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They've Lost Finishing Touch

May 12, 2003|Lonnie White | Times Staff Writer

With three minutes left in the fourth quarter, San Antonio trailed the Lakers by four points, 93-89, and everything seemed to be going in the home team's favor. But the Spurs responded behind three points by Tim Duncan and a three-point basket by Stephen Jackson to take a 95-93 lead with 1:31 left.

That's when things began to really fall apart for the Spurs, who did not score again.

"That's why it hurts even more," said Jackson, who finished with 15 points and 10 rebounds but had five turnovers. "We worked hard to win this game and then to let this get away at the end is frustrating."

On their final possessions, Duncan turned the ball over with a bad pass, Jackson forced a low-percentage three-pointer to beat the 24-second clock, Tony Parker had an inbounds pass stolen by Kobe Bryant and Danny Ferry turned the ball over to Shaquille O'Neal.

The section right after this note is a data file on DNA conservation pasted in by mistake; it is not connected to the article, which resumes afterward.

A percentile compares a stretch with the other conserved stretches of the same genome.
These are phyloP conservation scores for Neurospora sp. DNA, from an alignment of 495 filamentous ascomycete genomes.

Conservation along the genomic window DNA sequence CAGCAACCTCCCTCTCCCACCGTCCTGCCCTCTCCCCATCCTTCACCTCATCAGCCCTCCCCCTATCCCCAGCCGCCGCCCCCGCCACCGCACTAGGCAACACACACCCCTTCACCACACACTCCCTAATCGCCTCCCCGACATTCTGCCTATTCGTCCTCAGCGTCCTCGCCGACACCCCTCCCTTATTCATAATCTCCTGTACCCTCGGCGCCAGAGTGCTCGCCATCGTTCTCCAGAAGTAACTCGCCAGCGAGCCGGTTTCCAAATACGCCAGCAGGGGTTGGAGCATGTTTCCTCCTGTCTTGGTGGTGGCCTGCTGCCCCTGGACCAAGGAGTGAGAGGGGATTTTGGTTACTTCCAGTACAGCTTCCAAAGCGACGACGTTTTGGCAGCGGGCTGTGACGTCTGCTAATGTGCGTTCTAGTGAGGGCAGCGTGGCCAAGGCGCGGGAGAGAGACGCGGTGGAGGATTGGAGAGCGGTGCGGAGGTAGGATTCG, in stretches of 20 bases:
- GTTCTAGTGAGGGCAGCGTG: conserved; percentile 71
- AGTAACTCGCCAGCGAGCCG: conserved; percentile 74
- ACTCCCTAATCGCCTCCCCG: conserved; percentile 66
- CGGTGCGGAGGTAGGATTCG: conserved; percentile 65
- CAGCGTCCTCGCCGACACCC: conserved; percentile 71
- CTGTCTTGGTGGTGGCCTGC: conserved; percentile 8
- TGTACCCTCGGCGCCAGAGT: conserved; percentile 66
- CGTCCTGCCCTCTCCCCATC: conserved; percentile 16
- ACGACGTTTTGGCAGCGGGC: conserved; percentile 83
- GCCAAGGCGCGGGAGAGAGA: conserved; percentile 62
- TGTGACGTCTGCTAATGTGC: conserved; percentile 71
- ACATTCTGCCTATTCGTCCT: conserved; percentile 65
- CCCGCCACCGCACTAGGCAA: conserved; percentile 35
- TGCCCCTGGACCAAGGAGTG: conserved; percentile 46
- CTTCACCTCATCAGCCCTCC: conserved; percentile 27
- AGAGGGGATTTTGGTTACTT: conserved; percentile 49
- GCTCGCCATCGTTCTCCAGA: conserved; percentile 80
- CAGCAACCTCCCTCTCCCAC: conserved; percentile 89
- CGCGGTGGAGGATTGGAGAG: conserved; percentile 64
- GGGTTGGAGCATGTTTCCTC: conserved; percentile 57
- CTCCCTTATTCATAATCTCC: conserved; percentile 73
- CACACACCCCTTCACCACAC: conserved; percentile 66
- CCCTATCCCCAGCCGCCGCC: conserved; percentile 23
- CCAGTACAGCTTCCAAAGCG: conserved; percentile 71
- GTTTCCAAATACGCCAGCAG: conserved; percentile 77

"We couldn't make big plays at the end and they did," said Parker, who had 14 points, four assists and four rebounds. "Not [executing] was the difference."

Added Malik Rose: "It's frustrating because when [things went wrong], we seemed to let up and they got back into the game. We made some mistakes, it wasn't so much the things that they did."


One area the Spurs need to improve for Game 5 is closing out quarters. The Lakers outscored San Antonio, 12-3, to end the second quarter in erasing much of a 16-point deficit, and 16-3 to end the third, which put the Lakers ahead by four.

"That's huge," Parker said of the Spurs' poor play over the final minutes of those quarters. "[Coach Gregg Popovich] told us that one of the big things to do in order to beat the Lakers is to finish every quarter strong. We didn't do that today and it hurt us."

Both late Laker runs came with Duncan on the bench because of foul trouble.

"Everyone knows that Tim is our offense," Parker said. "When he got into foul trouble we struggled."


After the first two games of the series, the Lakers complained about the disparity in free throws attempted by the teams. Now, that role belongs to the Spurs, who attempted 26 free throws Sunday to 45 by the Lakers, including 23 by O'Neal and 17 by Bryant.

"Defensively, I thought we were pretty solid," Duncan said. "[But] 45 free throws? ... There's not much you can do about that, when they get 20 more free throws than you. Other than that, I thought we did a good job [defensively]."

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